Notwithstanding that, women have demonstrated a capacity for conduct which echoes that of the sporting male. Look at violence, for example. The sheriff of Kildare reported from 1782 of a football match near The Curragh. The report noted how a fight after the match between the two teams had drawn in spectators. And during the fight, one man was “brought to the ground by the stroke of a bottle from the wife of a person whom he had just knocked down; and the woman’s feelings for her husband being stimulated by liquor, she cut the head of his opponent to innumerable pieces, and immediately received from one of the combatants a casual blow that fractured her own. There is little prospect of her recovery.”

Or, more recently, what about the drug-taking of women athletes like Marion Jones? What about the generations of female gymnastics coaches whose sweatshops reduce young girls to performing battery hens, in search of Olympic gold?

And for every father such as Earl Woods who produces a Tiger Woods as a sort of parenting project in constructing an elite athlete, there are overbearing mothers such as Betty Chang whose son Michael, a brilliant tennis player, won the French Open at 17.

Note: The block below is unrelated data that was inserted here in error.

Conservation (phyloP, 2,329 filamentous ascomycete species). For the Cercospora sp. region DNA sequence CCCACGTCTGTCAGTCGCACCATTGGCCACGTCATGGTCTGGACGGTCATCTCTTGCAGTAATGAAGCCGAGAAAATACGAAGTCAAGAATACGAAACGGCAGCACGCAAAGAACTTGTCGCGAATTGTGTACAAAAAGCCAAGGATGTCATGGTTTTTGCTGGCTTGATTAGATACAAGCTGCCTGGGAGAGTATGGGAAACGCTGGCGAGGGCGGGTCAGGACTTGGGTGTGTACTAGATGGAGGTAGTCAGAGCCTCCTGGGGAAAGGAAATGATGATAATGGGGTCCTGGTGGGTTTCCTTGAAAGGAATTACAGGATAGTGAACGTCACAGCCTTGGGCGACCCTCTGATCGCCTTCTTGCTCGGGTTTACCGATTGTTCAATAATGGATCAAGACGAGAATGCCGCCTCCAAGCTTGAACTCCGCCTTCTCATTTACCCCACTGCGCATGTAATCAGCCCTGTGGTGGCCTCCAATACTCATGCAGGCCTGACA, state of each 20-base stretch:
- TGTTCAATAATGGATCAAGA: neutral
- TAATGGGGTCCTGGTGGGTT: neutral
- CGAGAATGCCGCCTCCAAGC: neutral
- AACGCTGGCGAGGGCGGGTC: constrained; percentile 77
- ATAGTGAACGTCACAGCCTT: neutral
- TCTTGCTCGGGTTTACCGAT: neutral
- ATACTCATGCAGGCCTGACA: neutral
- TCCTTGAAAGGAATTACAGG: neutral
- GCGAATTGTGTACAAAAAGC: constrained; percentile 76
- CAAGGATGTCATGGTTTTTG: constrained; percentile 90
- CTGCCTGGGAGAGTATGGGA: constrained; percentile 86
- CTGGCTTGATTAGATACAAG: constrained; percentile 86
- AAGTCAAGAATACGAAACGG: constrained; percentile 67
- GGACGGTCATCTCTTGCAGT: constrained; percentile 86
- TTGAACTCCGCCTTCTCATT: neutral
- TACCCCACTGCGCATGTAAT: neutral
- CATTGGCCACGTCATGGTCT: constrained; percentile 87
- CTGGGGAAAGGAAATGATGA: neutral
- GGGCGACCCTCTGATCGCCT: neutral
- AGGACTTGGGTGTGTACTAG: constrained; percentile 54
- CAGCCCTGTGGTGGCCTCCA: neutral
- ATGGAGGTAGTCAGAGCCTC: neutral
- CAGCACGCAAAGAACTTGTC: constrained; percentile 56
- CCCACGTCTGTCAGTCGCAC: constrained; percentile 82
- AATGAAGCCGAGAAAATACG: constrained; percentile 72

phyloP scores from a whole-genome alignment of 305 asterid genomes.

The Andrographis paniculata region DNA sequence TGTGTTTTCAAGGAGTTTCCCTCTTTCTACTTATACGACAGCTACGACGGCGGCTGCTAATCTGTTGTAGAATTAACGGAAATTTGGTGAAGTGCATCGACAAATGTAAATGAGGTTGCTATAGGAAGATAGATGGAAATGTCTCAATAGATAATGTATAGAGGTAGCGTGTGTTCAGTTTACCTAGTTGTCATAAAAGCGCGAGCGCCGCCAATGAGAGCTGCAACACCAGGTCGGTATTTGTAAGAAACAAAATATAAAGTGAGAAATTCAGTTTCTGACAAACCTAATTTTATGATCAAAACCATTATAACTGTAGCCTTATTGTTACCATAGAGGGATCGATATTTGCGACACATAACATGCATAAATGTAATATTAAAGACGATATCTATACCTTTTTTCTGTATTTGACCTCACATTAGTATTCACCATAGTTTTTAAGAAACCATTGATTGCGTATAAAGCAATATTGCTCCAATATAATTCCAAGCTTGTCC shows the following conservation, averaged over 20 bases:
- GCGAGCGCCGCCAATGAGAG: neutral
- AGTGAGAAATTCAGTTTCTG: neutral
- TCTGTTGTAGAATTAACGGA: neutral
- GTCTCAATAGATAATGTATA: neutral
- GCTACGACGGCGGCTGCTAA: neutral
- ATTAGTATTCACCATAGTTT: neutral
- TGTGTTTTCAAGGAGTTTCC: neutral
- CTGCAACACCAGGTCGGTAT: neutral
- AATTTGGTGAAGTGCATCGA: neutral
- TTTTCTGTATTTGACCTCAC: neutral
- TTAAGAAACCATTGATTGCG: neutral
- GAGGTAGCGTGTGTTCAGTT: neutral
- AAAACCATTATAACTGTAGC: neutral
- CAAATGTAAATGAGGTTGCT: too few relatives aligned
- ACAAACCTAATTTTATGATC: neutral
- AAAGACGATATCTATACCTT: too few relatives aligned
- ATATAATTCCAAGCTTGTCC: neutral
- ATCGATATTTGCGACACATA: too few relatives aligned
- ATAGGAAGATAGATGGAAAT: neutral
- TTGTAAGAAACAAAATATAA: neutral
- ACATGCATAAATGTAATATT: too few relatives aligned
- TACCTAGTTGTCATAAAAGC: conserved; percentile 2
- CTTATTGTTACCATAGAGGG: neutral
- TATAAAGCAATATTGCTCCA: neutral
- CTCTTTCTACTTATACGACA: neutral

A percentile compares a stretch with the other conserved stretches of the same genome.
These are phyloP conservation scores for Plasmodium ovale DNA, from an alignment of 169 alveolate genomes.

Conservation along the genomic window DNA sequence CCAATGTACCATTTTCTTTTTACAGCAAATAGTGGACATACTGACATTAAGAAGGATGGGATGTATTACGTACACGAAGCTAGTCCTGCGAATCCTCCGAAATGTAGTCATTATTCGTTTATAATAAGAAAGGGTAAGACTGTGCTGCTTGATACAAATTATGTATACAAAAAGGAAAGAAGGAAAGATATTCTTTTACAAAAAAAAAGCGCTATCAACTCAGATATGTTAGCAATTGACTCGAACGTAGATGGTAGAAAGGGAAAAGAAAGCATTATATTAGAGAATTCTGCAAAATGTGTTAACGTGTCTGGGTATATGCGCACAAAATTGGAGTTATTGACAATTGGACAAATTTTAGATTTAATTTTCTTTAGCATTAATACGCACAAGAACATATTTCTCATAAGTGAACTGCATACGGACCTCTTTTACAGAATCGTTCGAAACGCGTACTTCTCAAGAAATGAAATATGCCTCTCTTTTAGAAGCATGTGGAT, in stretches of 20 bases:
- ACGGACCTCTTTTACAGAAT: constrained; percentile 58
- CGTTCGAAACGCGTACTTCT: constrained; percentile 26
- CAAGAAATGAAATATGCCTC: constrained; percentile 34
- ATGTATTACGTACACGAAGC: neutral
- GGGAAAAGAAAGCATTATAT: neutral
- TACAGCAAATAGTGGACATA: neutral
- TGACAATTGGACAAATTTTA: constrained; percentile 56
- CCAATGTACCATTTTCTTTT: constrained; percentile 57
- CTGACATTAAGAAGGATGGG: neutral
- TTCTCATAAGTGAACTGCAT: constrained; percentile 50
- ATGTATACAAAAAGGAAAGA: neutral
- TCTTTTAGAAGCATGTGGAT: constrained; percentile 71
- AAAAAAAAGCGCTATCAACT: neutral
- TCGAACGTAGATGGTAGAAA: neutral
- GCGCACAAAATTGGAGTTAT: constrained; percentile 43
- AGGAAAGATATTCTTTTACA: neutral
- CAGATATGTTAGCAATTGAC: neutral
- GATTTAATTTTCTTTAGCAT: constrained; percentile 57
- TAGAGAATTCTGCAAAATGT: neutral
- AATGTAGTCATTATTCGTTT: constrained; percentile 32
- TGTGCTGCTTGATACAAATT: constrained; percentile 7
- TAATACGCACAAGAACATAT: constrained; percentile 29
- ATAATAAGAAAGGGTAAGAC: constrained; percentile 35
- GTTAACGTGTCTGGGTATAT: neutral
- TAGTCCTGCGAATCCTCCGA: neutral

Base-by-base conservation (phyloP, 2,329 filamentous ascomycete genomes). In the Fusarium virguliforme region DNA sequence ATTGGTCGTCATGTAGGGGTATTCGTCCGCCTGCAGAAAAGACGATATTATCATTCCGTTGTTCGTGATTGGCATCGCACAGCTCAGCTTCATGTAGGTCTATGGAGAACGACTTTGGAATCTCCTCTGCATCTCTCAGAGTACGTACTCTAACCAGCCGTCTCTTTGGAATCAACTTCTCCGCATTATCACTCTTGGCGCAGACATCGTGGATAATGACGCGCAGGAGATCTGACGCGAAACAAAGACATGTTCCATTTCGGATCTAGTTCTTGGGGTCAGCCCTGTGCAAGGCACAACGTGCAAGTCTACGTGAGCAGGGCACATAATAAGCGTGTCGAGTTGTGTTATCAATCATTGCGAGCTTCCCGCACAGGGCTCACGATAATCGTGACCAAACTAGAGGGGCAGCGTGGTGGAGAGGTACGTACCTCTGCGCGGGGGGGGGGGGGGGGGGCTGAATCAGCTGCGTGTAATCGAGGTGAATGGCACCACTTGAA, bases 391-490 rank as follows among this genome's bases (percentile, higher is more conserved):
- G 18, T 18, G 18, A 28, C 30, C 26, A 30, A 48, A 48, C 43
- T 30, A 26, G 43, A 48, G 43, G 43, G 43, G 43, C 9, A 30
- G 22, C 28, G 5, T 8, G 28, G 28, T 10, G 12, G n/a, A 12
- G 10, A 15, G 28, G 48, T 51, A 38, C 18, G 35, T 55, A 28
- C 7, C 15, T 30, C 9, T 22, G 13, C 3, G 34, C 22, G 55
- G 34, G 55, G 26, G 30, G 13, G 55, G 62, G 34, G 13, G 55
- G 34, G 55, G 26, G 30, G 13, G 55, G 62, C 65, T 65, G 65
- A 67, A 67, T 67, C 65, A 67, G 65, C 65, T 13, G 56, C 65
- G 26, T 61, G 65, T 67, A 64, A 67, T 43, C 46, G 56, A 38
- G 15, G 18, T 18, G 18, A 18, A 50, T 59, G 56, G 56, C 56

onsider, more locally, the antics of parents at sporting venues all over this country — every day there are children who are being embarrassed and much, much worse by their parents all across Ireland as they seek to live their lives vicariously through their children and in the process pretty much ensure that they such living is impossible.

Where do modern sporting clubs and governing bodies sit in all of this?

The connections that people make in sport can sustain them through life: for some people, sport is what makes school bearable and work possible. But the usage of sports clubs is not inherently benign: sports clubs can be bastions of privilege and can further age-old prejudices.

In sports clubs — and in their governing bodies, nationally and internationally — there are many, many extraordinary people who give their own lives to improving the lives of others through sport. They are beacons of all that is good in modern life.

But there are also others who do not merit that description. The megalomania of certain sports administrators is apparent for all to see.

In terms of soccer, for example, you don’t need to cast your eyes as high as Sepp Blatter to see the evidence for that — indeed, you don’t even have to leave the island.

The packaging of modern sport allows people to imagine that the modern sporting world — for good or ill — is entirely different to that which has gone before. But at its core, it is not so. Instead, modern sport is about people finding new ways to doing the same thing.

And when it comes to ethics — just as with every aspect of sport — there are no golden ages, no time where we can look back into history and say: there is our benchmark, our ethical nirvana.

Ethics take a back seat when winning post is in sight